Surgery next week

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Hi, I’m a first time poster who’s having surgery for a Right Hemicolectony next week. I had a colonoscopy thinking they’d confirm diverticulitis but as with so many others I was shocked when they also found a 5cm tumour on the opposite side. I’m staying calm (so far!) as just grateful that at 76 years old it has been found now and it can be treated. So one step at a time.  Maybe there are others on here who have had the same operation and can give me some advice? 

  • Hi Obrigada

    Presumably you've had a Pre-Op assessment, & an initial meeting with your surgeon, who most likely will have told you the basics about the Op.?

    I had a left Hemicolectomy in May '19 also for a 5cm tumour, & was 70 yrs.then. Mine was a very straightforward keyhole Op, & a Stoma was not required. Despite feeling very anxious about the procedure, I found it far easier than I had anticipated. I awoke to a Fentanyl drip (for the pain,) & a of which were removed 2 days following; & then just took Paracetamol. You are expected to get up the following day - even if only to sit in a chair. Then, you will need to use the loo - which in my case was a fair distance from my bed. This was doable, I just felt a little achy in my abdomen.

    Although I was supposedly nil by mouth the following day - I was ravenous, & so, the notice was removed - & my appetite was huge! I was in for four days, & was glad to get home - & be able to sleep! As the nights there were very difficult. The nurses were loud, the lights were bright, & BP is taken every few hours.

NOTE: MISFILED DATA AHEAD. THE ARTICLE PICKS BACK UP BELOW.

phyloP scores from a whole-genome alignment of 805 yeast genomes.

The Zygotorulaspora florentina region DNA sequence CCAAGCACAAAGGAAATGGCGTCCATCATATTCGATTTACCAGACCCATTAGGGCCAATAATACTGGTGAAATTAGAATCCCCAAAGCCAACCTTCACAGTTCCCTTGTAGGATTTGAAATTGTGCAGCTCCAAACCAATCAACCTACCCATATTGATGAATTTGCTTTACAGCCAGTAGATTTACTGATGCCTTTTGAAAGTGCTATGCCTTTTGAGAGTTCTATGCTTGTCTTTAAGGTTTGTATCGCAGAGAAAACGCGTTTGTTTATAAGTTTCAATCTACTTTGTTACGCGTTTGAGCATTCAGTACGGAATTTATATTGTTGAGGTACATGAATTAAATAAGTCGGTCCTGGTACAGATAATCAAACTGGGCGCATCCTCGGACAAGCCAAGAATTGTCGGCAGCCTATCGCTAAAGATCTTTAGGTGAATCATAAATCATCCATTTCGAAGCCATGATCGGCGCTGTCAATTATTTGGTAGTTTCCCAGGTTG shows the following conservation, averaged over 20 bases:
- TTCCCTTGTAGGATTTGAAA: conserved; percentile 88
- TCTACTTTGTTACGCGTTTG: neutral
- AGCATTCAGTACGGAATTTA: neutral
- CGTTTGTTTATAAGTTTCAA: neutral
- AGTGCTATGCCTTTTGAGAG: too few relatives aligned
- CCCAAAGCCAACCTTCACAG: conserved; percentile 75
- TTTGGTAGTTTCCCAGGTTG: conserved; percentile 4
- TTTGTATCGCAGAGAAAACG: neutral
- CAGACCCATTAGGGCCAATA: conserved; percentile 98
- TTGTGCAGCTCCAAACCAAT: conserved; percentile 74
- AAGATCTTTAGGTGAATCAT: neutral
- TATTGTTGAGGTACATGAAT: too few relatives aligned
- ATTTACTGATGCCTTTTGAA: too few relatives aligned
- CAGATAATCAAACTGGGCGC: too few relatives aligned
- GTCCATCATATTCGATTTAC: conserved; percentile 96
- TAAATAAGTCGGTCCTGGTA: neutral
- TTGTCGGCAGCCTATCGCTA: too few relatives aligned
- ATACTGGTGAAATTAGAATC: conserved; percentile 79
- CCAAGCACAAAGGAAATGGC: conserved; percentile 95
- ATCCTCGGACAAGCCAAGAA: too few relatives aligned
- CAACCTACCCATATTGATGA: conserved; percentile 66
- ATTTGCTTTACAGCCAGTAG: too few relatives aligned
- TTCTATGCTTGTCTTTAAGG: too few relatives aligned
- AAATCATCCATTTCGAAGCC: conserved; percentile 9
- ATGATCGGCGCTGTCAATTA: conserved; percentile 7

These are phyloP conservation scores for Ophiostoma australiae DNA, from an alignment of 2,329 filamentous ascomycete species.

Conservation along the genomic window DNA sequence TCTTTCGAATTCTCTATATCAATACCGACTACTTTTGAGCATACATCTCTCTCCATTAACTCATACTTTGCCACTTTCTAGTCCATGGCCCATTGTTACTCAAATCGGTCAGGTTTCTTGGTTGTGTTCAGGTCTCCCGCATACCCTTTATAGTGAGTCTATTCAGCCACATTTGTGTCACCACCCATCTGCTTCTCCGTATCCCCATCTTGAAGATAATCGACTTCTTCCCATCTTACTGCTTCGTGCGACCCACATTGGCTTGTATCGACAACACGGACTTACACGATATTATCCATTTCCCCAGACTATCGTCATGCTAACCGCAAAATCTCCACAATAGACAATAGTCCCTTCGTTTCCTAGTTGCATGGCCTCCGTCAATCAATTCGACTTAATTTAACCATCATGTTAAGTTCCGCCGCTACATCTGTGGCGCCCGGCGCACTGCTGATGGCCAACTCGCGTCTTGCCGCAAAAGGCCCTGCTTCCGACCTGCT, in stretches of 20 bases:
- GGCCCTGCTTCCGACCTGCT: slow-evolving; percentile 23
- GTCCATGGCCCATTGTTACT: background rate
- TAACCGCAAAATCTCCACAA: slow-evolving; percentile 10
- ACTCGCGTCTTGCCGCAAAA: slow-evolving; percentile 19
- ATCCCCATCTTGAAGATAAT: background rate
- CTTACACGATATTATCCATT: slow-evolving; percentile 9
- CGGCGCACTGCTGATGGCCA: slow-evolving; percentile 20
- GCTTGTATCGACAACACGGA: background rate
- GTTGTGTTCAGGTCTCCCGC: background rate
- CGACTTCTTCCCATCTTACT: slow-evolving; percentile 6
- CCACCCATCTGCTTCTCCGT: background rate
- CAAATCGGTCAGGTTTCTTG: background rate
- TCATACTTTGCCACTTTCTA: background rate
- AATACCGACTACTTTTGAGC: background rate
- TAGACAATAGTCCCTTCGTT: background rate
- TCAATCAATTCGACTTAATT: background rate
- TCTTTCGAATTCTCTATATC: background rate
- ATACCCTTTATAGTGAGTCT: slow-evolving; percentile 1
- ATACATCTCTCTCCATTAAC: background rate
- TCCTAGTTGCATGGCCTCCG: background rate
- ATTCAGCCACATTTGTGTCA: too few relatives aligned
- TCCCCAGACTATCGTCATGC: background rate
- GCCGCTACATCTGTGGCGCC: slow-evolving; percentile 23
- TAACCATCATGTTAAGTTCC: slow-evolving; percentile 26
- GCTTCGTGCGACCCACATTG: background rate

They usually don't send you home until you have had a bowel movement (which took me two days.) I found this quite painful for the first few days - but it gradually became easier. I walked about, climbed stairs. A friend shopped for me for the first two weeks; thereafter, I carried on life as normal.

    You will need to be careful not to carry anything at all heavy, & only fill a kettle half full - for at least six weeks. (To prevent the risk of a hernia.) You will also be taught in hospital how to inject yourself daily with blood thinners - normally for one month.

    Many best wishes to you, & hope it all goes very smoothly.


  • Hi Marianne 26

    Thank you so much for your reply. 
    All the pre op done and chat with the surgeon. I was wondering how painful the first poo would be! Were you on an Enhanced Recovery Programme? I’ve heard they give you protein drinks before surgery which speeds recovery. I am having keyhole surgery but adhesions could prolong the op. I was hoping to be home in 3 days, maybe too optimistic! No one mentioned the blood thinning injection so something else I'm now prepared for! Were you offered chemotherapy? Sorry for the questions!

    Thank you again and glad life is back to normal for you.

  • Hi I had my operation last Tuesday its a breeze I had to have an ileostomy bag so pooing is fine you just have to learn  keep it clean and change it. I'm not in pain little discomfort but they give you painkillers.  I ho home from hospital today gave to wait fir results to see what's next.i think that's the hardest bit.